Sell Software, Not Shelfware

By Lawrence Walsh  |  Posted 2009-03-08 Email Print this article Print
 
 
 
 
 
 
 

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Businesses are looking for applications that will help them automate and gain greater transparency into their business. But most of them allow new apps to sit idle for months. What’s needed are solution providers who can close the software deployment gap.

If you check out the CIO Insight top IT spending priorities for 2009, you’ll see that one-half of the 15 technology sets are software. C-suite executives are allocating their precious budget dollars to operating system upgrades, compliance applications, software-oriented architectures, knowledge management systems, business intelligence suites, information lifecycle management, business continuity and virtualization.

Looking down the list, many of the items address business optimization, productivity and performance. As the economy turned downward, IT leaders started looking for applications and resources that would enable their organizations to do more with less. Business intelligence and knowledge management systems, for instance, provide businesses with greater transparency into their organizations and operations, providing management agility and flexibility in their decision making.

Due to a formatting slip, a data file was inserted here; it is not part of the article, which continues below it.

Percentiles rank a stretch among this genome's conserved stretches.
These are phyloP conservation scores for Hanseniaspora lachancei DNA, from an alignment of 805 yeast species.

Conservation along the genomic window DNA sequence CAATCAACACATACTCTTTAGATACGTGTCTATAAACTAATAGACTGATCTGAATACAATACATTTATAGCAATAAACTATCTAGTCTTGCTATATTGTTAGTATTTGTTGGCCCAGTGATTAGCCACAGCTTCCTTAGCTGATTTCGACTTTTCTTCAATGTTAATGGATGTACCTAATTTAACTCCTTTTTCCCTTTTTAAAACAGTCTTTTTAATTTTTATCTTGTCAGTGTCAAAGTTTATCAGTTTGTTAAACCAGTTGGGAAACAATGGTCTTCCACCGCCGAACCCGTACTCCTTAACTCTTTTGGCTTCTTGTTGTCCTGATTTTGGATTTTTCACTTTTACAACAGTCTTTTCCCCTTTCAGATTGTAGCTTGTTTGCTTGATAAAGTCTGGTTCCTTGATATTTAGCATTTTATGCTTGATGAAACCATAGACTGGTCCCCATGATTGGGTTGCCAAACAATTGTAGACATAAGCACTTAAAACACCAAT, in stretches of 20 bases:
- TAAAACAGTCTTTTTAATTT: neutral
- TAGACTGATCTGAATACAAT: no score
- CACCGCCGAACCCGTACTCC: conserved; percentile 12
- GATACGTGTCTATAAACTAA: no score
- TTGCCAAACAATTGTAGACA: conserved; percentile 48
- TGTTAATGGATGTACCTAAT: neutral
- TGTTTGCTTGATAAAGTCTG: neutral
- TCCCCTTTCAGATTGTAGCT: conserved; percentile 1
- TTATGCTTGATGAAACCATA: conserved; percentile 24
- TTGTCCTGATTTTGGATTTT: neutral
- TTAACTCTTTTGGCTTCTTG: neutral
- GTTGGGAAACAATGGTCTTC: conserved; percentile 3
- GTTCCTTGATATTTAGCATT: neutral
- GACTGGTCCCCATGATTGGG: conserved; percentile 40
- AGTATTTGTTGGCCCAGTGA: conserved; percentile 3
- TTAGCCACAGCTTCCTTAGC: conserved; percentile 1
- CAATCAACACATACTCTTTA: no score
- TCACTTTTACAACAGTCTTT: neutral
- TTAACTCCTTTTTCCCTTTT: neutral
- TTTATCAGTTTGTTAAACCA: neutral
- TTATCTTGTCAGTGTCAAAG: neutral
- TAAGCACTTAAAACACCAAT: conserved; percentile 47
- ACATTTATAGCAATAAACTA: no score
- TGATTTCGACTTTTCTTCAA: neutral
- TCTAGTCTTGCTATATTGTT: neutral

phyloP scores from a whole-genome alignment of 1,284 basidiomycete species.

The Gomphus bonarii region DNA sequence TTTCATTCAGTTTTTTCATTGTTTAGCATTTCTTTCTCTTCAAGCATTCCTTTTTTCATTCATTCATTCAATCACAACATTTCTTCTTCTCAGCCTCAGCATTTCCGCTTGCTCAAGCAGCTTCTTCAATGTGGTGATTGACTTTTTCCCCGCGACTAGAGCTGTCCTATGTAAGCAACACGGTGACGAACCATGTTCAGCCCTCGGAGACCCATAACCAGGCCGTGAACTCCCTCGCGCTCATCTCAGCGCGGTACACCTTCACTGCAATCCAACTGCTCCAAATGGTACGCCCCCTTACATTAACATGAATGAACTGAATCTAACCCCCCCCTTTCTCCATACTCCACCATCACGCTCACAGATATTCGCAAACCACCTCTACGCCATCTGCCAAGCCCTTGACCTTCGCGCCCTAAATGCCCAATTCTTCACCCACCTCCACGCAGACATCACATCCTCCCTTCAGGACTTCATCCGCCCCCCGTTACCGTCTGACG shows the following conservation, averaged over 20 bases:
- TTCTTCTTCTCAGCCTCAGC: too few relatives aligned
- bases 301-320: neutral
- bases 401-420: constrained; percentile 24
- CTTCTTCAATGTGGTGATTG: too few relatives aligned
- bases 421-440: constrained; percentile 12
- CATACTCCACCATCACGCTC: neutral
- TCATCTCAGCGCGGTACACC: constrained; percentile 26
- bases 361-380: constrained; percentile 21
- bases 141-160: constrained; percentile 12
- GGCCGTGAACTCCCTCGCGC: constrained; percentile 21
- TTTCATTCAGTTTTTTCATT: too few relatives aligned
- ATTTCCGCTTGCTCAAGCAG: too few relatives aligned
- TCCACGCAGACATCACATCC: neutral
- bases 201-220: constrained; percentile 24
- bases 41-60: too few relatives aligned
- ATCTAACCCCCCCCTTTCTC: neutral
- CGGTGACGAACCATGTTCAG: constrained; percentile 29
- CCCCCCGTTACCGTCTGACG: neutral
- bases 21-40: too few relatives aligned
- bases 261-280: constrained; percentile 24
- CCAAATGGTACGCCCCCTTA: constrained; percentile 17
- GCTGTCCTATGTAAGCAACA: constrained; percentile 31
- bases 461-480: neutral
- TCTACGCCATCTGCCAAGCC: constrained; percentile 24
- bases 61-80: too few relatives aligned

Ah, but there’s a catch. Software purchased isn’t necessarily productive software. Businesses will invest tens of thousands of dollars on software that will sit on the shelf for months before anyone even removes the shrink wrap and begins deploying. Look no further than Windows Vista; scores of enterprises bought the upgrade to XP but never made the conversion.

The culprit in these software deployment gaps, says Kory Kellogg, a regional sales manager at TekFocus, is the lack of in-house resources to fully understand the capabilities, rollout details and operational aspects of complex software packages.

"IT departments are overtaxed, so there’s always going to be a lag," says Kellogg, whose company specializes in training IT specialists on Microsoft applications. "IT departments are overtaxed, still lack IT talent and are having a hard time getting positions filled. There aren’t enough hours in the day to get everything done."